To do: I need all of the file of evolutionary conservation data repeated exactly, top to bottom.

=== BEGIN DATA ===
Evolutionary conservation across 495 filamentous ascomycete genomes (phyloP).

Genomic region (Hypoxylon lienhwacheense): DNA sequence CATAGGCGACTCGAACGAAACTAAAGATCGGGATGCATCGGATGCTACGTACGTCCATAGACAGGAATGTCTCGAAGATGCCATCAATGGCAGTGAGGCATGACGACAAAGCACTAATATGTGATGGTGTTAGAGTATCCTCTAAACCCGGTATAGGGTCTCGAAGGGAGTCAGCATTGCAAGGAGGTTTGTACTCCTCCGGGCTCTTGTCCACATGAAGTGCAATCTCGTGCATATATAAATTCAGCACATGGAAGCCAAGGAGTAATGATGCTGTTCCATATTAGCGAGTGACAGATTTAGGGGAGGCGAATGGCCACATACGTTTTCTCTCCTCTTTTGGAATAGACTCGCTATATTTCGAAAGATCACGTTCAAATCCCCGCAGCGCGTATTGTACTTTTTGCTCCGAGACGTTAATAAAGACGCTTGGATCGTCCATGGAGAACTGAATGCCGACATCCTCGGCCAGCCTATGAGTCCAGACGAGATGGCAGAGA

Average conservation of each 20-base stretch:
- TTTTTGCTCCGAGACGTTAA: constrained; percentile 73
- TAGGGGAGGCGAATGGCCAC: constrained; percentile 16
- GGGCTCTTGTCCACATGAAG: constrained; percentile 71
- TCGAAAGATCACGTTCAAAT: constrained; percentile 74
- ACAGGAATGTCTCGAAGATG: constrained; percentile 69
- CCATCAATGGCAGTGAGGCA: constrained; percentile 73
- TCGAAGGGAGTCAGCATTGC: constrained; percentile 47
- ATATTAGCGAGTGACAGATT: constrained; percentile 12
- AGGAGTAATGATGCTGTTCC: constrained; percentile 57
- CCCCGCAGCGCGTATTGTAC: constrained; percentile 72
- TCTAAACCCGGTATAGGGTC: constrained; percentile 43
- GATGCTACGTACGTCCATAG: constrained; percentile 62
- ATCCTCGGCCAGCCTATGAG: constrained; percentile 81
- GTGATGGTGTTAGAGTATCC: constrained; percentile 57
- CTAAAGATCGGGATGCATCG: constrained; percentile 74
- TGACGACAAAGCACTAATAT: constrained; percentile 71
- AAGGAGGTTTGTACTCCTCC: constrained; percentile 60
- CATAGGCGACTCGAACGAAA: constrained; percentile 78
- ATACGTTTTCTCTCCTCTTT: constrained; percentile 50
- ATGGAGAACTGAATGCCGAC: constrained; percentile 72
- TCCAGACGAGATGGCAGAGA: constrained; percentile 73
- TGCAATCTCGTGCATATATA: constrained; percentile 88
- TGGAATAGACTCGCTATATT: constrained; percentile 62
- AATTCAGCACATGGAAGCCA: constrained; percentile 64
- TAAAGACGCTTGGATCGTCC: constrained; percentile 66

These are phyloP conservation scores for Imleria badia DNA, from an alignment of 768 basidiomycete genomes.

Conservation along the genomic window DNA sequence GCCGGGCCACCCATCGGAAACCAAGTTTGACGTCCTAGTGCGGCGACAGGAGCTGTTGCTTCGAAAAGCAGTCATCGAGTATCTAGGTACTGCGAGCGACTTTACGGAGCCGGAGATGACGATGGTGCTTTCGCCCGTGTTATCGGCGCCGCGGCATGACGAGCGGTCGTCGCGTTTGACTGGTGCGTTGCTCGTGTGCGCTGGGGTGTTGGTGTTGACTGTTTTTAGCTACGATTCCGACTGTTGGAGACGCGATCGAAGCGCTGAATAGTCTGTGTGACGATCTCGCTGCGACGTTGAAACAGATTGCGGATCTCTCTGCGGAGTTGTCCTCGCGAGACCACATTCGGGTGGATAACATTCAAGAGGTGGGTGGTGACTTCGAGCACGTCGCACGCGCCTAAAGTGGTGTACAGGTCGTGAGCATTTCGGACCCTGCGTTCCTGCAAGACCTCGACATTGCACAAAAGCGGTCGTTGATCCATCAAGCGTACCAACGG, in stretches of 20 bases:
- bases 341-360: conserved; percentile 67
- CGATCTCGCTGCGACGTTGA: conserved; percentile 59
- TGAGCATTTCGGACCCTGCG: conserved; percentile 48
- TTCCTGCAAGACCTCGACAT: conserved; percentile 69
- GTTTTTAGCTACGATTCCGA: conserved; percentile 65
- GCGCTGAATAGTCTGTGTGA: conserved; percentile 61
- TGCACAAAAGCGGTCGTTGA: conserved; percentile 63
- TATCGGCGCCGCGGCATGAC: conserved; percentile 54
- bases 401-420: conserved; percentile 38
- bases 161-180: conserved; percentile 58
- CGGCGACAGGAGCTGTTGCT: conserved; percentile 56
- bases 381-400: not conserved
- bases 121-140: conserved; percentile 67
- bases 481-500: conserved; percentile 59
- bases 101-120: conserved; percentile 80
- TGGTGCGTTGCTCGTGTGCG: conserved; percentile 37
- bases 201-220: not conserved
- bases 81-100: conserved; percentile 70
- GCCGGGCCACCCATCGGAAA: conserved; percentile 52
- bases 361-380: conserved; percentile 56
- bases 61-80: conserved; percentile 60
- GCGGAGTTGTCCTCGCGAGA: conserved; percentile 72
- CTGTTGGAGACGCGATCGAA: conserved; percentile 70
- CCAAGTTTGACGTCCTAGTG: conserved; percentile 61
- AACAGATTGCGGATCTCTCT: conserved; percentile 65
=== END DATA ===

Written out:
Evolutionary conservation across 495 filamentous ascomycete genomes (phyloP).

Genomic region (Hypoxylon lienhwacheense): DNA sequence CATAGGCGACTCGAACGAAACTAAAGATCGGGATGCATCGGATGCTACGTACGTCCATAGACAGGAATGTCTCGAAGATGCCATCAATGGCAGTGAGGCATGACGACAAAGCACTAATATGTGATGGTGTTAGAGTATCCTCTAAACCCGGTATAGGGTCTCGAAGGGAGTCAGCATTGCAAGGAGGTTTGTACTCCTCCGGGCTCTTGTCCACATGAAGTGCAATCTCGTGCATATATAAATTCAGCACATGGAAGCCAAGGAGTAATGATGCTGTTCCATATTAGCGAGTGACAGATTTAGGGGAGGCGAATGGCCACATACGTTTTCTCTCCTCTTTTGGAATAGACTCGCTATATTTCGAAAGATCACGTTCAAATCCCCGCAGCGCGTATTGTACTTTTTGCTCCGAGACGTTAATAAAGACGCTTGGATCGTCCATGGAGAACTGAATGCCGACATCCTCGGCCAGCCTATGAGTCCAGACGAGATGGCAGAGA

Average conservation of each 20-base stretch:
- TTTTTGCTCCGAGACGTTAA: constrained; percentile 73
- TAGGGGAGGCGAATGGCCAC: constrained; percentile 16
- GGGCTCTTGTCCACATGAAG: constrained; percentile 71
- TCGAAAGATCACGTTCAAAT: constrained; percentile 74
- ACAGGAATGTCTCGAAGATG: constrained; percentile 69
- CCATCAATGGCAGTGAGGCA: constrained; percentile 73
- TCGAAGGGAGTCAGCATTGC: constrained; percentile 47
- ATATTAGCGAGTGACAGATT: constrained; percentile 12
- AGGAGTAATGATGCTGTTCC: constrained; percentile 57
- CCCCGCAGCGCGTATTGTAC: constrained; percentile 72
- TCTAAACCCGGTATAGGGTC: constrained; percentile 43
- GATGCTACGTACGTCCATAG: constrained; percentile 62
- ATCCTCGGCCAGCCTATGAG: constrained; percentile 81
- GTGATGGTGTTAGAGTATCC: constrained; percentile 57
- CTAAAGATCGGGATGCATCG: constrained; percentile 74
- TGACGACAAAGCACTAATAT: constrained; percentile 71
- AAGGAGGTTTGTACTCCTCC: constrained; percentile 60
- CATAGGCGACTCGAACGAAA: constrained; percentile 78
- ATACGTTTTCTCTCCTCTTT: constrained; percentile 50
- ATGGAGAACTGAATGCCGAC: constrained; percentile 72
- TCCAGACGAGATGGCAGAGA: constrained; percentile 73
- TGCAATCTCGTGCATATATA: constrained; percentile 88
- TGGAATAGACTCGCTATATT: constrained; percentile 62
- AATTCAGCACATGGAAGCCA: constrained; percentile 64
- TAAAGACGCTTGGATCGTCC: constrained; percentile 66

These are phyloP conservation scores for Imleria badia DNA, from an alignment of 768 basidiomycete genomes.

Conservation along the genomic window DNA sequence GCCGGGCCACCCATCGGAAACCAAGTTTGACGTCCTAGTGCGGCGACAGGAGCTGTTGCTTCGAAAAGCAGTCATCGAGTATCTAGGTACTGCGAGCGACTTTACGGAGCCGGAGATGACGATGGTGCTTTCGCCCGTGTTATCGGCGCCGCGGCATGACGAGCGGTCGTCGCGTTTGACTGGTGCGTTGCTCGTGTGCGCTGGGGTGTTGGTGTTGACTGTTTTTAGCTACGATTCCGACTGTTGGAGACGCGATCGAAGCGCTGAATAGTCTGTGTGACGATCTCGCTGCGACGTTGAAACAGATTGCGGATCTCTCTGCGGAGTTGTCCTCGCGAGACCACATTCGGGTGGATAACATTCAAGAGGTGGGTGGTGACTTCGAGCACGTCGCACGCGCCTAAAGTGGTGTACAGGTCGTGAGCATTTCGGACCCTGCGTTCCTGCAAGACCTCGACATTGCACAAAAGCGGTCGTTGATCCATCAAGCGTACCAACGG, in stretches of 20 bases:
- bases 341-360: conserved; percentile 67
- CGATCTCGCTGCGACGTTGA: conserved; percentile 59
- TGAGCATTTCGGACCCTGCG: conserved; percentile 48
- TTCCTGCAAGACCTCGACAT: conserved; percentile 69
- GTTTTTAGCTACGATTCCGA: conserved; percentile 65
- GCGCTGAATAGTCTGTGTGA: conserved; percentile 61
- TGCACAAAAGCGGTCGTTGA: conserved; percentile 63
- TATCGGCGCCGCGGCATGAC: conserved; percentile 54
- bases 401-420: conserved; percentile 38
- bases 161-180: conserved; percentile 58
- CGGCGACAGGAGCTGTTGCT: conserved; percentile 56
- bases 381-400: not conserved
- bases 121-140: conserved; percentile 67
- bases 481-500: conserved; percentile 59
- bases 101-120: conserved; percentile 80
- TGGTGCGTTGCTCGTGTGCG: conserved; percentile 37
- bases 201-220: not conserved
- bases 81-100: conserved; percentile 70
- GCCGGGCCACCCATCGGAAA: conserved; percentile 52
- bases 361-380: conserved; percentile 56
- bases 61-80: conserved; percentile 60
- GCGGAGTTGTCCTCGCGAGA: conserved; percentile 72
- CTGTTGGAGACGCGATCGAA: conserved; percentile 70
- CCAAGTTTGACGTCCTAGTG: conserved; percentile 61
- AACAGATTGCGGATCTCTCT: conserved; percentile 65